Much has been expected of the tall and talented Croatian, and that promise has certainly flowered this year. Cilic has put together a formidable run, including wins over Juan Martin del Potro and Andy Roddick before succumbing to Murray in Melbourne, and titles in Chennai and in Zagreb.
Last year, Cilic faded as the Tour moved towards the Masters events, but his growing fitness and confidence could see him build on his newly-won entry into the ATP top 10.
Still only 21, he may be the del Potro of 2010.
4. Jo-Wilfried Tsonga (Last Power Ranking, NR: ATP Ranking, 9)
Last Four Tournaments: Australian Open [Semifinalist], Paris [Quarterfinalist], Valencia [R32], Lyon [Quarterfinalist]
Power Ranking Points: 378
A slim-line Tsonga showed amazing speed, form, and consistency in reaching the semifinals in Melbourne, his best showing since winning in Tokyo last autumn. His focused handling of Novak Djokovic in the quarters from a two-sets-to-one deficit was a good sign from the exciting, but often frustrating, Frenchman. Two demanding five-setters on the trot weighed heavy when it came to playing Federer in the semis, though.
His schedule so far this year has been trimmed down from 2009, and he did not defend his title in Johannesburg this week. He has now withdrawn from Rotterdam, citing a ‘trunk injury.’ It will be an anxious wait to see whether he defends his Marseille title next week.
5. Nikolay Davydenko (Last Power Ranking, 1: ATP Ranking, 6)
Last Four Tournaments: Australian Open [Quarterfinalist], Doha [Winner], London [Winner], Paris [R16]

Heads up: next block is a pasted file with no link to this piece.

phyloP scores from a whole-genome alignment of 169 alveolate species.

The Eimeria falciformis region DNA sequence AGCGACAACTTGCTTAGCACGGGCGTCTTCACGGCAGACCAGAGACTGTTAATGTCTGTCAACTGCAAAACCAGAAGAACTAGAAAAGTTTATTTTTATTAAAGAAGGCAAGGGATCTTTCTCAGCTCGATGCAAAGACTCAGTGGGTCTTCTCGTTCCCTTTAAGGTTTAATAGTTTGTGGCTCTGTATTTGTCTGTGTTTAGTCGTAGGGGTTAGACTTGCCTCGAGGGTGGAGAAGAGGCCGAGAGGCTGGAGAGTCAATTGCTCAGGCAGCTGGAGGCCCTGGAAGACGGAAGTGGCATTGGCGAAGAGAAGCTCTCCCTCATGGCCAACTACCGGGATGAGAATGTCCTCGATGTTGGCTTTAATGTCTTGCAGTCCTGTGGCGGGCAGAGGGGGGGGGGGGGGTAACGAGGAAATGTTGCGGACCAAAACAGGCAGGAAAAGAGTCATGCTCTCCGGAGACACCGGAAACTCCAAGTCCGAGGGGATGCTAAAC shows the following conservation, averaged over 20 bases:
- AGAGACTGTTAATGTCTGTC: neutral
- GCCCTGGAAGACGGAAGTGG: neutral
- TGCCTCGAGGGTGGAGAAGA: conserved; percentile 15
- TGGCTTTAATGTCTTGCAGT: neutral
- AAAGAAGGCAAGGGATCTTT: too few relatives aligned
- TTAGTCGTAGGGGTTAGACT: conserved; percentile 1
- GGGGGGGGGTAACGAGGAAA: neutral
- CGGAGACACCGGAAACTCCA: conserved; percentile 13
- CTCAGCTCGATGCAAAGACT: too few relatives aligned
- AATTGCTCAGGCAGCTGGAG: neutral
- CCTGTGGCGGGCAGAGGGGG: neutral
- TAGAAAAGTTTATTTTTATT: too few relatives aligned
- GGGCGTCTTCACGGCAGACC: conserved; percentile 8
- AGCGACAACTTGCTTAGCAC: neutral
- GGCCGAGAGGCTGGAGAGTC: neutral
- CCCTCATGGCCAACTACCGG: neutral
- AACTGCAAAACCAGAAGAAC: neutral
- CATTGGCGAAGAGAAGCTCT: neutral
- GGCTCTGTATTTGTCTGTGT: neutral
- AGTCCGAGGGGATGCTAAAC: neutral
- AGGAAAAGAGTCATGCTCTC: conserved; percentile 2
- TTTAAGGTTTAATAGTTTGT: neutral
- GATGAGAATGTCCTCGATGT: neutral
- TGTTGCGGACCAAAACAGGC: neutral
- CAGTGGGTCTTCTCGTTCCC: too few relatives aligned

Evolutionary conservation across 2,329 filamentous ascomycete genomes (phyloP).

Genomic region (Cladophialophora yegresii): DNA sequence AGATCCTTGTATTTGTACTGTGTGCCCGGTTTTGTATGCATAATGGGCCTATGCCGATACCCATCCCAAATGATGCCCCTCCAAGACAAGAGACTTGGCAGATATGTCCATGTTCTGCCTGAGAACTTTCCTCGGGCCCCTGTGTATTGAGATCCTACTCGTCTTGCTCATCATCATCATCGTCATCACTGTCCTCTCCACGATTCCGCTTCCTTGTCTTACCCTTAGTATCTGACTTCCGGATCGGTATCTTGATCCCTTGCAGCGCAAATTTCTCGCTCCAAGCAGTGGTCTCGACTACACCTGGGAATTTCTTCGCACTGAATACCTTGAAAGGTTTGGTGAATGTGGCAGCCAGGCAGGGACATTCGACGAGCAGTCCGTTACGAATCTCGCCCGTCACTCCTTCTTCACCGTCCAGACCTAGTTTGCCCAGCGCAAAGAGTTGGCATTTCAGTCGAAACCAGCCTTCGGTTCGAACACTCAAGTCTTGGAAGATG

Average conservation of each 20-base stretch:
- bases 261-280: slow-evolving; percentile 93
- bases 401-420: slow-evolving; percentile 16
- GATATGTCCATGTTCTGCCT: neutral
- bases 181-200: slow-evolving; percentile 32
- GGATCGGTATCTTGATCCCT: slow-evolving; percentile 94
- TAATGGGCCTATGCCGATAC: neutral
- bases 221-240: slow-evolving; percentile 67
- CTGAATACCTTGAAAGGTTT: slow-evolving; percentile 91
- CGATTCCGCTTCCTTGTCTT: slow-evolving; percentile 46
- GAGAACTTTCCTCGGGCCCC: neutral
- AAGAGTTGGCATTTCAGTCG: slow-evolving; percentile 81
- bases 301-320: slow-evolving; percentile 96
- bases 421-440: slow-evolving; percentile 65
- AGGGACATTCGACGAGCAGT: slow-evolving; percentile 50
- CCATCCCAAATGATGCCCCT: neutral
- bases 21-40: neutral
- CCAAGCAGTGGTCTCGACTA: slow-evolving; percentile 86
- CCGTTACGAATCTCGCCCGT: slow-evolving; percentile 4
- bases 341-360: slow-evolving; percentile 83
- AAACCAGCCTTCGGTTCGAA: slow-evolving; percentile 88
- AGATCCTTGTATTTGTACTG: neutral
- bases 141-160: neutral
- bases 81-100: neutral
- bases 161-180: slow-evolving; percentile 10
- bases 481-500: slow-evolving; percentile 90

Power Ranking Points: 356
All eyes were on the diminutive Russian when the draw was made for Melbourne, and the prospect of a quarterfinal meeting with Federer, who he’d beaten twice in as many meetings, was one of the picks of the tournament.
With wins over both Federer and Nadal under his belt in Doha, his confidence blossomed in Melbourne, and a witty character emerged alongside a string of convincing results.
Despite taking a first set from Federer, he could not maintain the pressure over the five-set format, so still has to prove himself capable of winning a Slam. This might have been his best chance, but if he maintains his form through the coming weeks, he could well grab another Masters title for his trophy cupboard this spring.
6. Novak Djokovic (Last Power Ranking, 2: ATP Ranking, 2)
Last Four Tournaments: Australian Open [Quarterfinalist], London [RR (2-1)], Paris [Winner], Basel [Winner]
Power Ranking Points: 338
Djokovic made a strong showing in the autumn indoor season, but the tiredness was showing by the end of the year. So it made sense for Djokovic to opt out of the pre-Australian events. So much was expected from him in Melbourne, especially with the relatively temperate conditions this year. He seemed to be a fitter player than a year ago, yet he faded physically against Tsonga in one of those now-familiar Djokovic moments—and a near repeat of his exit at the same stage last year.
This continues to be a real concern for his Majors career, though his ATP performances should ensure he maintains his highest ever ranking (No. 2) for a while yet.
7. Rafael Nadal (Last Power Ranking, 8: ATP Ranking, 4)